State v. Gaines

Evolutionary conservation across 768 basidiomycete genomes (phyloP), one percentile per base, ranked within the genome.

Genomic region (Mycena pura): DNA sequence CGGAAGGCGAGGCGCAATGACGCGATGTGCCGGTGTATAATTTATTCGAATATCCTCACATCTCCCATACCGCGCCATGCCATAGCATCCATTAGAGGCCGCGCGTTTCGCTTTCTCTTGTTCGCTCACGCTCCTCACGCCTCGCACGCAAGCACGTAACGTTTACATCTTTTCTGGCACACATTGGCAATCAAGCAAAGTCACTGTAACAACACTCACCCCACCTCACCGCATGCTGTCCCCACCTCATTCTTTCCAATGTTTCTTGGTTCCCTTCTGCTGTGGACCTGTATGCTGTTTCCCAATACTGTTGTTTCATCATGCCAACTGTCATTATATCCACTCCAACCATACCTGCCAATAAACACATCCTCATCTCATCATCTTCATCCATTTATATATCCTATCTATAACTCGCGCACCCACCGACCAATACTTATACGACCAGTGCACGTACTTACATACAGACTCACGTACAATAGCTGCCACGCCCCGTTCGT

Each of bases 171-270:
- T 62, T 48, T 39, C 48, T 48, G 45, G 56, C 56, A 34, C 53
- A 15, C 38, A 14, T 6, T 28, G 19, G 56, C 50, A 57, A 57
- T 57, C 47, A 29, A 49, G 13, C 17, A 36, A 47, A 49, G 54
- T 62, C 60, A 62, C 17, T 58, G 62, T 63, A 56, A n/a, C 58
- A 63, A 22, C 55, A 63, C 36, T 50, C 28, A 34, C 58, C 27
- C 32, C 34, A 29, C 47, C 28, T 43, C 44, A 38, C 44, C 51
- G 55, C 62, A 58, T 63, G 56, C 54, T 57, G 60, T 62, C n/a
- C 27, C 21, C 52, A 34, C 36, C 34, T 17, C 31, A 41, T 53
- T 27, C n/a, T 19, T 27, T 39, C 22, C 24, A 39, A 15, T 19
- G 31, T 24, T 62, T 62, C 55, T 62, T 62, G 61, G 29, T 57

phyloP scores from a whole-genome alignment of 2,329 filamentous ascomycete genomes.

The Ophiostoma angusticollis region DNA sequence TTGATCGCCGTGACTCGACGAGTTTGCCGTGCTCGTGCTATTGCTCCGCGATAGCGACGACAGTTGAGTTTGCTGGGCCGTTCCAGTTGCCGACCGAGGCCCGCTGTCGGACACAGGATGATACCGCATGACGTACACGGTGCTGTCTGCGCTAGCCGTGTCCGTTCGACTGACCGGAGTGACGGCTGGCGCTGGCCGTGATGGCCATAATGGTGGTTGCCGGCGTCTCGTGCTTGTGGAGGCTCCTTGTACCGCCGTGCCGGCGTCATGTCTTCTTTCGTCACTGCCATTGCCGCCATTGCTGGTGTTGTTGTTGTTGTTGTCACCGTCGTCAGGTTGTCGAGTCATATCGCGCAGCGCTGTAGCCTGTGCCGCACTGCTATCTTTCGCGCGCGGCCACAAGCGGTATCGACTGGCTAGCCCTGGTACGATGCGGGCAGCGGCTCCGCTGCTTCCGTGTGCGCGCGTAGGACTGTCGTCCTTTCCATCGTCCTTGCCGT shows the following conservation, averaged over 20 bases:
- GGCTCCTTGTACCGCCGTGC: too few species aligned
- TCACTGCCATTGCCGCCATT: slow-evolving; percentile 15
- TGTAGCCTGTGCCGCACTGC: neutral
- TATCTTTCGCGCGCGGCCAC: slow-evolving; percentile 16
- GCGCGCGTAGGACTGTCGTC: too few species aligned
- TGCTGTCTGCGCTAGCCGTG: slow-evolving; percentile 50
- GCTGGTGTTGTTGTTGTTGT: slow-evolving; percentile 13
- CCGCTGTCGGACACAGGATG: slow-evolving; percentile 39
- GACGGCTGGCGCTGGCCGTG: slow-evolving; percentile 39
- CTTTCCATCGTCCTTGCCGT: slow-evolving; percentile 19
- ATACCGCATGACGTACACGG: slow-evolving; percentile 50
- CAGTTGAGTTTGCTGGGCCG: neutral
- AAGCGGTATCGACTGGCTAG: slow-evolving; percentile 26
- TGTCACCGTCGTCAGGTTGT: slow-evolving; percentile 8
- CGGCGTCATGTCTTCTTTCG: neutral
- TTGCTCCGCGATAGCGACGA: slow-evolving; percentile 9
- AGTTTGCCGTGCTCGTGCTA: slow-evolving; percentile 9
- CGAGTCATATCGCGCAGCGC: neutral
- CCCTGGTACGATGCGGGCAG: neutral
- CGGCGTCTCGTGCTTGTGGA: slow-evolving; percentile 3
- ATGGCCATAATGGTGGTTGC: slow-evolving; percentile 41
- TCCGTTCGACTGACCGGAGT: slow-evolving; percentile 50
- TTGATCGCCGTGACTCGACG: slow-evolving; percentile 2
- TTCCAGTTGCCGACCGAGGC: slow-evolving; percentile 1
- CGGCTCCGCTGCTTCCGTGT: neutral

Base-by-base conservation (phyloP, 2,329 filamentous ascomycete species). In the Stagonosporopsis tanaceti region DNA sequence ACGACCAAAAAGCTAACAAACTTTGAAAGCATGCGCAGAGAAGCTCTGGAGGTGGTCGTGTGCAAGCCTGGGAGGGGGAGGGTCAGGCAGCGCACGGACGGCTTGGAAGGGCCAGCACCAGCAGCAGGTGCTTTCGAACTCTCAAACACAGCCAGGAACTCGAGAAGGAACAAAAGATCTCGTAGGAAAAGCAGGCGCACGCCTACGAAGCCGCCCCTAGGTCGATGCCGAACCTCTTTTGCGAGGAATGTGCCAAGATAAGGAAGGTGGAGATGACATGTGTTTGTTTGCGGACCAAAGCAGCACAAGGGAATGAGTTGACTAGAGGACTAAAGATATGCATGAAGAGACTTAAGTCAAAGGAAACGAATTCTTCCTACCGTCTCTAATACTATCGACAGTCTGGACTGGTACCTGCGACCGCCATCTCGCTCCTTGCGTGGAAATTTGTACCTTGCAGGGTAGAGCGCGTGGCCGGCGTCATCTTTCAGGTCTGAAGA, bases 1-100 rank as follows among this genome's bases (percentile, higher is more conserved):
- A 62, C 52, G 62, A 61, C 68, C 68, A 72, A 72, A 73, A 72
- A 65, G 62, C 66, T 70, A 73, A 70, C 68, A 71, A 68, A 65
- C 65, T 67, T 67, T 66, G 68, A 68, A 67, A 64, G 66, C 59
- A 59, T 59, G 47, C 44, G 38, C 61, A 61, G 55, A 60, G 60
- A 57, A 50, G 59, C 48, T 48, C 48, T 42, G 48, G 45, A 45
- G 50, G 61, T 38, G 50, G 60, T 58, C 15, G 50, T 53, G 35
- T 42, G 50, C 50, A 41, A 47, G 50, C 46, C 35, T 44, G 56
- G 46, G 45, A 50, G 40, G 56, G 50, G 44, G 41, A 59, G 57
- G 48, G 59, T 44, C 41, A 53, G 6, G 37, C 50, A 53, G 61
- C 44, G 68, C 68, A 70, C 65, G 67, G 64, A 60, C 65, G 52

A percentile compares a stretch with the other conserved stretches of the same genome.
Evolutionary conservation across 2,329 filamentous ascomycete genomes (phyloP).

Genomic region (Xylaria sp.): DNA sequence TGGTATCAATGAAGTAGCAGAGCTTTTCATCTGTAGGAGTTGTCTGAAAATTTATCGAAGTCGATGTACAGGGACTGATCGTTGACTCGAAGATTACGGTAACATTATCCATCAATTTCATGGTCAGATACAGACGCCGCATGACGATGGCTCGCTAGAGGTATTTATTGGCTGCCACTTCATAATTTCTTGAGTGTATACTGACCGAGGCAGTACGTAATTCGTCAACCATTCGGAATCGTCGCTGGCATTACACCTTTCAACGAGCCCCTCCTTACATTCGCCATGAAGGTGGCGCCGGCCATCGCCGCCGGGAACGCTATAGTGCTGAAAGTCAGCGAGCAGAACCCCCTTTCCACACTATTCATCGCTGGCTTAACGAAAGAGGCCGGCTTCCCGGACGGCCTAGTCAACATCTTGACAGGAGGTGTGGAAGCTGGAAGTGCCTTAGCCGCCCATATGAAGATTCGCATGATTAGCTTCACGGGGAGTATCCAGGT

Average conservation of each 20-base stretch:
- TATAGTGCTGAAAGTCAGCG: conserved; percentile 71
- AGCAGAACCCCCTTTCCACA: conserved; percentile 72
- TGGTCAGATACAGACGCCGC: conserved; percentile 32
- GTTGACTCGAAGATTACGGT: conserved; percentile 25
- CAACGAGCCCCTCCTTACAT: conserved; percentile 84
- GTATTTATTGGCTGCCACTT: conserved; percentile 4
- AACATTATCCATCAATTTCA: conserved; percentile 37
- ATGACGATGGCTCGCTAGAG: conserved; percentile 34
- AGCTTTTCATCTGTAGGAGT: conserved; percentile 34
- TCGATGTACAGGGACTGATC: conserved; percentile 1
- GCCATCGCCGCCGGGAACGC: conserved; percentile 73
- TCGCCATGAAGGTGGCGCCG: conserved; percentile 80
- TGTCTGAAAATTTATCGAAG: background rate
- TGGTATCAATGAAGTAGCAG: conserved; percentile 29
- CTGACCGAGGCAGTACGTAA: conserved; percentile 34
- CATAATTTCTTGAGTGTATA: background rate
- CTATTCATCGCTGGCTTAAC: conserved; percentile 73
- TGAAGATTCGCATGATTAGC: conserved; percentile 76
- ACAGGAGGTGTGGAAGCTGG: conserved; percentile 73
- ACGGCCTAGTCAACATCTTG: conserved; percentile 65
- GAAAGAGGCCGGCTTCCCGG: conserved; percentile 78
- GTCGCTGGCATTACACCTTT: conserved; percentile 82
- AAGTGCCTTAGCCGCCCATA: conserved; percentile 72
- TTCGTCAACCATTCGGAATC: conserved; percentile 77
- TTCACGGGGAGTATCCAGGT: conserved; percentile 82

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[Cite as State v. Gaines, 2005-Ohio-3032.] IN THE COURT OF APPEALS FIRST APPELLATE DISTRICT OF OHIO HAMILTON COUNTY, OHIO STATE OF OHIO, : vs. BRYANT R. GAINES, Defendant-Appellant. : : Plaintiff-Appellee, APPEAL NOS. C-040122 C-040139 TRIAL NO. B-0308628A D E C I S I O N. : : Criminal Appeal From: Hamilton County Court of Common Pleas Judgment Appealed From Is: Affirmed Date of Judgment Entry on Appeal: June 17, 2005 Joseph T. Deters, Hamilton County Prosecuting Attorney, and Judith Anton Lapp, Assistant Prosecuting Attorney, for Plaintiff-Appellee, J. Rhett Baker, for Defendant-Appellant. HILDEBRANDT, Judge. {¶1} Defendant-appellant, Bryant R. Gaines, appeals the judgment of the Hamilton County Court of Common Pleas convicting him of murder pursuant to R.C. 2903.02(A), with a firearm specification. He was convicted after a jury trial. For the following reasons, we affirm the trial court s judgment. OHIO FIRST DISTRICT COURT OF APPEALS {¶2} On an afternoon in September 2003, there was a party at the apartment of Janara Tucker. At some point during the party, there was an argument involving Clarence Eugene Bradshaw s companions and another group of people. The argument simmered for the rest of the afternoon and into the evening. {¶3} A short time before midnight, Bradshaw s half-brother, Brandon Mincy, went to talk with Bradshaw. Mincy spoke briefly with Bradshaw near Tucker s apartment building, and Bradshaw then walked away, stating that he wanted to talk to someone. {¶4} Bradshaw was near the steps of the building when Mincy saw Lonnel Dickey shoot Bradshaw twice at close range. Mincy then saw his cousin, Gaines, follow closely behind Dickey and shoot Bradshaw. Immediately after, Dickey fired a shot into Bradshaw s head. Mincy testified that Gaines was wearing jeans and a white T-shirt on the night of the offense. {¶5} Lionel Mincy, Brandon s brother, testified that he was a short distance up the street from the apartment building when he heard the shots. Although he did not see the shots fired, he saw Gaines and Dickey run down the street immediately after the shooting. {¶6} It was the state s theory that Gaines had used a .45-caliber firearm and that Dickey had used a .38-caliber gun. Lionel Mincy testified that Gaines had shown him a .45-caliber handgun some time before the shooting. Two .38-caliber shell casings and one .45-caliber casing were recovered from the crime scene. 2 OHIO FIRST DISTRICT COURT OF APPEALS {¶7} The day after the shooting, police found a white T-shirt, jeans, and a pair of shoes in Gaines s room at his mother s residence. Forensic tests revealed the presence of gunshot residue on the clothing. {¶8} The deputy coroner testified that the gunshot wound to Bradshaw s head would certainly have caused his death. He further testified that the abdominal wound inflicted by the .45-caliber gun, standing alone, might or might not have resulted in death. {¶9} Gaines took the stand in his own defense and denied any involvement in the offense. He testified that he was in the hallway of Tucker s apartment building when the shots were fired. He produced the testimony of a number of other witnesses who also stated that he was in the building when the shooting occurred. {¶10} The jury found Gaines guilty, and the trial court sentenced him to an indefinite prison term of fifteen years to life, as well as a consecutive three-year term for the firearm specification. {¶11} In his first assignment of error, Gaines now argues that the trial court erred in failing to instruct the jury on the lesser-included offenses of attempted murder and felonious assault. {¶12} Specifically, he argues that because the deputy coroner stated that the wound inflicted by the .45-caliber handgun might not have been fatal, the jury could have reasonably found that he was not guilty of committing murder under R.C. 2903.02(A), which requires proof that the defendant purposely caused the death of the victim. He contends that the jury should have been permitted to consider whether he had merely 3 OHIO FIRST DISTRICT COURT OF APPEALS attempted to cause Bradshaw s death1 or, in the alternative, whether he had caused serious physical harm to Bradshaw without causing his death.2 {¶13} We find no merit in the assignment. A trial court is required to give an instruction on a lesser-included offense only where the evidence would reasonably support both an acquittal on the crime charged and a conviction on the lesser offense.3 In deciding whether to give an instruction on a lesser-included offense, the trial court must view the evidence in a light most favorable to the defendant.4 {¶14} In the case at bar, we find no error in the trial court s refusal to give the requested instructions. Although the wound inflicted by the gun that Gaines had allegedly wielded might not have caused Bradshaw s death, the evidence indicated that Gaines and Dickey had acted in concert to deliberately cause the death. The gunmen fired shots in rapid succession and at close range into parts of the victim s body that one would expect to cause death, and death in fact resulted. No reasonable interpretation of the evidence would have supported an acquittal on the greater offense and a conviction on the lesser offenses. The first assignment of error is overruled. {¶15} Gaines argues in his second assignment of error that the trial court deprived him of his right to a public trial. Specifically, he argues that the court improperly excluded his parents and other spectators from the courtroom. {¶16} In State v. Clifford,5 this court reiterated the procedure that a trial court must follow in excluding persons from its proceedings. To close a proceeding, the court 1 See R.C. 2923.02. See R.C. 2903.11. 3 State v. Neely, 1st Dist. No. C-030755, 2005-Ohio-2342, at ¶44. 4 Id. 5 (1999), 135 Ohio App.3d 207, 733 N.E.2d 621. 2 4 OHIO FIRST DISTRICT COURT OF APPEALS must determine that there is an overriding interest that is likely to be prejudiced if the courtroom is not closed, and it must also determine whether there are reasonable alternatives that will protect that interest while preserving the defendant s right to a public trial.6 The court must issue an order that is no broader than necessary to preserve the overriding interest that the court seeks to protect and must make findings adequate to support the closure.7 {¶17} In this case, we find no infringement of Gaines s right to a public trial. With respect to Gaines s parents, the trial court made the decision to exclude them from the courtroom during a recess in the proceedings. The court then reconsidered its decision and allowed them to return to the courtroom when the proceedings resumed. Accordingly, they were not prevented from viewing the proceedings, and Gaines can claim no infringement of his rights in this respect. {¶18} As for the spectators who were excluded, the court made findings on the record that they had been disruptive and that they would not heed the court s admonitions to behave in an orderly fashion. The trial court excluded only those persons it had found to have been disruptive and thus narrowly tailored its order to preserve the overriding interest of an orderly trial. Gaines has not demonstrated that the court erred in its findings or that the order was overly broad. The second assignment of error is overruled. {¶19} In his third assignment of error, Gaines argues that the trial court erred in admitting into evidence certain out-of-court statements of Brandon Mincy. He argues that the statements were inadmissible hearsay, and that even if they were admissible 6 7 Id. at 213, 733 N.E.2d 621, citing State v. Sanders (1998), 130 Ohio App.3d 92, 97, 719 N.E.2d 619. Id. 5 OHIO FIRST DISTRICT COURT OF APPEALS under a hearsay exception, they violated his rights under the Confrontation Clause of the Sixth Amendment to the United States Constitution. {¶20} The first statement that Gaines challenges was Lionel Mincy s testimony at trial that Brandon Mincy had stated immediately after the killing that Gaines had been one of the assailants. As the state properly notes, this statement was admissible as an excited utterance under Evid.R. 803(2), because Brandon Mincy was still under the stress of excitement caused by the shootings when he made the statement. {¶21} We next turn to the issue of the statement s admissibility under the Confrontation Clause. In Crawford v. Washington,8 the United States Supreme Court held that the admission of an unavailable declarant s prior testimonial statements violated the defendant s right to confront witnesses, unless the defendant had a prior opportunity to cross-examine the declarant. {¶22} The term testimonial statement has been broadly defined as being the result of official examination, including police questioning.9 But the Crawford court emphasized that when the declarant appears for cross-examination at trial, the Confrontation Clause places no constraints at all on the use of his prior testimonial statements. 10 {¶23} We find no constitutional violation in the admission of Brandon Mincy s utterance on the night of the offense. Brandon Mincy had made the statement spontaneously after he had just witnessed the offense and before the police had even arrived at the scene. The statement accordingly could not be deemed testimonial 8 (2004), 541 U.S. 36, 124 S.Ct. 1354. See State v. Nix, 1st Dist. No. C-030696, 2004-Ohio-5502, at ¶¶73-74, citing id., jurisdictional motion overruled, 105 Ohio St.3d 1496, 2005-Ohio-1666, 825 N.E.2d 621. 9 6 OHIO FIRST DISTRICT COURT OF APPEALS within the meaning of Crawford. And in any event, Brandon Mincy was subject to crossexamination at trial, thus removing any possible constitutional defect. {¶24} Gaines next challenges the testimony of a police officer who had questioned Brandon Mincy some time after the offense. The officer testified that Brandon Mincy had implicated Gaines as one of the assailants. Gaines argues that this testimony was inadmissible under Crawford and under the rules of evidence. {¶25} We find no prejudicial error in the admission of the statement. As we have already noted, Brandon Mincy was subject to cross-examination at trial, and the use of his prior statement posed no constitutional problems. {¶26} And even if Brandon Mincy s prior statement did not fall within any hearsay exception, any error in its admission was harmless beyond a reasonable doubt. Brandon Mincy had identified Gaines as one of the assailants in his trial testimony, and Lionel Mincy s testimony had confirmed Brandon Mincy s identification of Gaines as one of the perpetrators. Therefore, the officer s testimony was merely cumulative to other evidence, and the third assignment of error is overruled. {¶27} In the fourth assignment of error, Gaines argues that he was denied the effective assistance of trial counsel in that counsel failed to file a motion to suppress his statement to the police. Though Gaines concedes that the prior statement was exculpatory, he argues that he was prejudiced by the inconsistencies between the prior statement and his trial testimony. He also argues that counsel was deficient in failing to call Dickey as a witness. 10 Crawford, supra, at 60, 124 S.Ct. 1354, fn. 9. 7 OHIO FIRST DISTRICT COURT OF APPEALS {¶28} To establish ineffective assistance of trial counsel, the defendant must demonstrate that counsel s performance fell below an objective standard of reasonable performance and that prejudice arose from counsel s performance.11 {¶29} In this case, Gaines has not demonstrated ineffective assistance. First, Gaines has not shown that counsel could have foreseen the inconsistencies between the prior statement and the trial testimony, and the decision to present the jury with the exculpatory statement could have been deemed sound trial strategy. Second, Gaines has not even suggested a basis upon which trial counsel could have sought suppression of the statement. {¶30} And while Gaines claims that Dickey s testimony would have been favorable to his defense, there is nothing in the record to support that assertion. Therefore, we cannot say that Gaines was prejudiced by counsel s decision not to call Dickey as a witness. For these reasons, the fourth assignment of error is overruled. {¶31} In his fifth and final assignment of error, Gaines argues that his convictions for murder and for the firearm specification were against the manifest weight of the evidence. To reverse a conviction on the manifest weight of the evidence, a reviewing court must review the entire record, weigh the evidence and all reasonable inferences, consider the credibility of the witnesses, and conclude that, in resolving the conflicts in the evidence, the trier of fact clearly lost its way and created a manifest miscarriage of justice.12 11 Strickland v. Washington (1984), 466 U.S. 668, 686, 104 S.Ct. 2052; State v. Bradley (1989), 42 Ohio St.3d 136, 538 N.E.2d 373. paragraphs two and three of the syllabus. 12 State v. Thompkins, 78 Ohio St.3d 380, 387, 1997-Ohio-52, 678 N.E.2d 541. 8 OHIO FIRST DISTRICT COURT OF APPEALS {¶32} Here, the jury s guilty verdict was in accordance with the evidence. Brandon Mincy testified that he had witnessed Gaines fire a shot into Bradshaw s body at close range, and Lionel Mincy testified that he had seen Gaines flee from the scene immediately after the shots were fired. The gunshot residue on Gaines s clothing confirmed that he had recently fired a weapon. And as we noted under the first assignment of error, there was ample evidence that Gaines s actions, in concert with Dickey, had resulted in Bradshaw s death. {¶33} Although Gaines denied any involvement in the murder and produced evidence indicating that he was inside the apartment building at the time of the offense, we cannot say that the jury clearly lost its way in finding him guilty. The fifth assignment of error is overruled, and the judgment of the trial court is affirmed. Judgment affirmed. DOAN, P.J., and PAINTER, J., concur. Please Note: The court has placed of record its own entry in this case on the date of the release of this Decision. 9